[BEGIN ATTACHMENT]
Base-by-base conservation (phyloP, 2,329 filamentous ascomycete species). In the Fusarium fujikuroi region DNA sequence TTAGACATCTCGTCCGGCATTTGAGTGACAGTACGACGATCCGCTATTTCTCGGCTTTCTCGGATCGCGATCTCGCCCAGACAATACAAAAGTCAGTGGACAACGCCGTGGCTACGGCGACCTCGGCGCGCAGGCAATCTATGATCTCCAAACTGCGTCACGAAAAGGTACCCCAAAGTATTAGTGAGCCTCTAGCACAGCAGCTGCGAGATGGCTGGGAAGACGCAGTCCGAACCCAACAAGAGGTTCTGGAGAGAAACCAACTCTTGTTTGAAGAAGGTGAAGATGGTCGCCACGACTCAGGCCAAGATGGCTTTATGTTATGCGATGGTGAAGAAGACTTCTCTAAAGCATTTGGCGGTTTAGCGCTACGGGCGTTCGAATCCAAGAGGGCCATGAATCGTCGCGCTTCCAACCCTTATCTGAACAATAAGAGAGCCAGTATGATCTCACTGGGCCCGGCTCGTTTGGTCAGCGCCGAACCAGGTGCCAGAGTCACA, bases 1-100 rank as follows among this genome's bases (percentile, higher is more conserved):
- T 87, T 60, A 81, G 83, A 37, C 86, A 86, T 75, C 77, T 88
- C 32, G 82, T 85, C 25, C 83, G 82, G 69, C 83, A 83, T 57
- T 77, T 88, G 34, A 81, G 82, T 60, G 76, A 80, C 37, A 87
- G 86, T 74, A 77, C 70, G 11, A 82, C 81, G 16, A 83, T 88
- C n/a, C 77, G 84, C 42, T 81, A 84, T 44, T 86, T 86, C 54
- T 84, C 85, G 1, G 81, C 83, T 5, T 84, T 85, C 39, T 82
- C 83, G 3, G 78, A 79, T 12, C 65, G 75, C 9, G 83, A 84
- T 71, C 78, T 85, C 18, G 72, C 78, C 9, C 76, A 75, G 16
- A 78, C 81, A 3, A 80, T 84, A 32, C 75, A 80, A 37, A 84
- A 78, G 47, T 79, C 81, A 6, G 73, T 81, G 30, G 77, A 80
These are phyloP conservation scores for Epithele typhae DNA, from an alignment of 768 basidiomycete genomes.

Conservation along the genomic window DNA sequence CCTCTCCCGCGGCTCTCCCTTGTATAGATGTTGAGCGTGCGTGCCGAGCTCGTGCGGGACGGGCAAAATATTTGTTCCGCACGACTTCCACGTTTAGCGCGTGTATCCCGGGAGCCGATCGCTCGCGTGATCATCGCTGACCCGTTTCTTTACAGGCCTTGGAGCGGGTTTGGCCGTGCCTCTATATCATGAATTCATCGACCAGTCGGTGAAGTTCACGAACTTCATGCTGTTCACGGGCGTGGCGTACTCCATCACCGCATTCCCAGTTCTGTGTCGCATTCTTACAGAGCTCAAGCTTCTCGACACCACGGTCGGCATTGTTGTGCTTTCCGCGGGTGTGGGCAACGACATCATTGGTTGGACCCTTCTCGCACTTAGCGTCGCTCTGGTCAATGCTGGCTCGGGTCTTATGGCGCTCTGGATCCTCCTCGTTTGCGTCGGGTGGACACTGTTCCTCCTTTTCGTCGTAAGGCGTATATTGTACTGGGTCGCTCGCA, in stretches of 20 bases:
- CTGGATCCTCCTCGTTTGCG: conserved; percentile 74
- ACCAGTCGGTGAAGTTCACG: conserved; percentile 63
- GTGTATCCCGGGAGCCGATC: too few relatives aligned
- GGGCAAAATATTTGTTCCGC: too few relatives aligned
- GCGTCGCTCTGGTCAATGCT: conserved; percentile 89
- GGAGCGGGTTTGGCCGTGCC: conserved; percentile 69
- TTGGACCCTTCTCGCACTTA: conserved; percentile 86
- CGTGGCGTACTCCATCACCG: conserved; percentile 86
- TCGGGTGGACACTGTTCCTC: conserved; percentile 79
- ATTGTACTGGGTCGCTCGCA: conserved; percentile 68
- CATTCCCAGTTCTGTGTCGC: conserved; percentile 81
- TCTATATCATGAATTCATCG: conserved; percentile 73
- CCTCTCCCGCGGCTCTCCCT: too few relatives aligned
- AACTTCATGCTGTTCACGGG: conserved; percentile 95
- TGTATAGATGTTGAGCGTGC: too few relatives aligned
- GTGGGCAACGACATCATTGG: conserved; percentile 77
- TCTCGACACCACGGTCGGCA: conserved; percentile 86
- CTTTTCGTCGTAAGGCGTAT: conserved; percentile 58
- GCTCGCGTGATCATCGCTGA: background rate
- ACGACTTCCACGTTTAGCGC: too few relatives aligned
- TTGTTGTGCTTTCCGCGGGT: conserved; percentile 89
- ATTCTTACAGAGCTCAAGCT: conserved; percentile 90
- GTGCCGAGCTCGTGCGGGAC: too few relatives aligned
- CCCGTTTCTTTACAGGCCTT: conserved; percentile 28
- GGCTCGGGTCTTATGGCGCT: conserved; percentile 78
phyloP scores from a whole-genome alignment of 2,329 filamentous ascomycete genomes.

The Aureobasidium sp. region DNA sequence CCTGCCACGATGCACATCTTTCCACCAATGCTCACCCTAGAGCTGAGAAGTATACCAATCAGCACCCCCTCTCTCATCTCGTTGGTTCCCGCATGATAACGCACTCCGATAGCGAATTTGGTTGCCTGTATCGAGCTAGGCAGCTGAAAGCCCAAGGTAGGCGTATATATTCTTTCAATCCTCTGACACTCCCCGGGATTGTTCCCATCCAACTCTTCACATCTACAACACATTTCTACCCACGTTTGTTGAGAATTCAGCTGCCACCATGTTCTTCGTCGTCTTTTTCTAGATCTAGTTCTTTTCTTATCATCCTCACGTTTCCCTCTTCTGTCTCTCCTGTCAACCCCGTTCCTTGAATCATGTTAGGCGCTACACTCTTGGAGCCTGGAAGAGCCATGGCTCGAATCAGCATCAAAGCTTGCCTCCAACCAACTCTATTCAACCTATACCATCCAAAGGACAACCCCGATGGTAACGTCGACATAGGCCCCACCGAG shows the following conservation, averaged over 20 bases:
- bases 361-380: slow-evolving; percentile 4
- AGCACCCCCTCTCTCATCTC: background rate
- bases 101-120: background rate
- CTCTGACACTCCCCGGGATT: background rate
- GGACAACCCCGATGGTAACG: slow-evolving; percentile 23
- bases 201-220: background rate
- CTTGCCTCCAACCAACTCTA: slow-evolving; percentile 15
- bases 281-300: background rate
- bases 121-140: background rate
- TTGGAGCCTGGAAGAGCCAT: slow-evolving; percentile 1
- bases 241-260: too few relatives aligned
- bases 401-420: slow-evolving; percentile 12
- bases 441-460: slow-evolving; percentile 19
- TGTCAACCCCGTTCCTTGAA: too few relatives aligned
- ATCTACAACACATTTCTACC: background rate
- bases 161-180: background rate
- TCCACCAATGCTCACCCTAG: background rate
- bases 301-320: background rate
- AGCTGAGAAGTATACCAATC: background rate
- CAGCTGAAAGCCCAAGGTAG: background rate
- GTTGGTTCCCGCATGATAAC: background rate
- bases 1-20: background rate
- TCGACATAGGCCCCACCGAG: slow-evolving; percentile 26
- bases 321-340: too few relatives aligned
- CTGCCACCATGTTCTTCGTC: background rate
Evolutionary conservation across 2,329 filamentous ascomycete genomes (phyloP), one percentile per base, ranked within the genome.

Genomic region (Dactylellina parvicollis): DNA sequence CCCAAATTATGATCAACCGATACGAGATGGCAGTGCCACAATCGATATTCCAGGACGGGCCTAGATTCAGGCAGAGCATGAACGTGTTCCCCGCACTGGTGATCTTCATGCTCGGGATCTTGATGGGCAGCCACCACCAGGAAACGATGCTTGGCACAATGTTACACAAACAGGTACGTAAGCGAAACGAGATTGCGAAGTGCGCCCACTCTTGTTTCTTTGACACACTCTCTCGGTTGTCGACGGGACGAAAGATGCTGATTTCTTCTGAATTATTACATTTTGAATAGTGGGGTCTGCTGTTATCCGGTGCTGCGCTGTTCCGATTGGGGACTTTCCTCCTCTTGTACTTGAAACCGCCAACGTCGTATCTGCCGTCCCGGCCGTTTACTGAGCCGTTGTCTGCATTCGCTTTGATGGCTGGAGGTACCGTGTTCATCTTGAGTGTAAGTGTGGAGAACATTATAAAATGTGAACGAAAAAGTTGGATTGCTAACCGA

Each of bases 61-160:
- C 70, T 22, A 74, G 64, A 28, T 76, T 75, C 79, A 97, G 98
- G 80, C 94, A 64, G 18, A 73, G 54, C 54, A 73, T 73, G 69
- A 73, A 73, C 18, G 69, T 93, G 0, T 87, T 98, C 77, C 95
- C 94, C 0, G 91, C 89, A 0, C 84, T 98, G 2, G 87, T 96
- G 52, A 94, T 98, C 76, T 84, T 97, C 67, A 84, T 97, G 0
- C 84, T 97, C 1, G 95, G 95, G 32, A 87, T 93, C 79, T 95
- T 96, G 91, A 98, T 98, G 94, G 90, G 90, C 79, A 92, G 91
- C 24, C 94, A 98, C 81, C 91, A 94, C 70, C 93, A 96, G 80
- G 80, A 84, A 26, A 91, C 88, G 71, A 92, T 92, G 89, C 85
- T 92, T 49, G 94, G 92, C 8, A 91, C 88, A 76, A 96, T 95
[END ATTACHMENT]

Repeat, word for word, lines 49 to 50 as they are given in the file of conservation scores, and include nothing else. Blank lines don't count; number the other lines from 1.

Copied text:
- bases 121-140: background rate
- TTGGAGCCTGGAAGAGCCAT: slow-evolving; percentile 1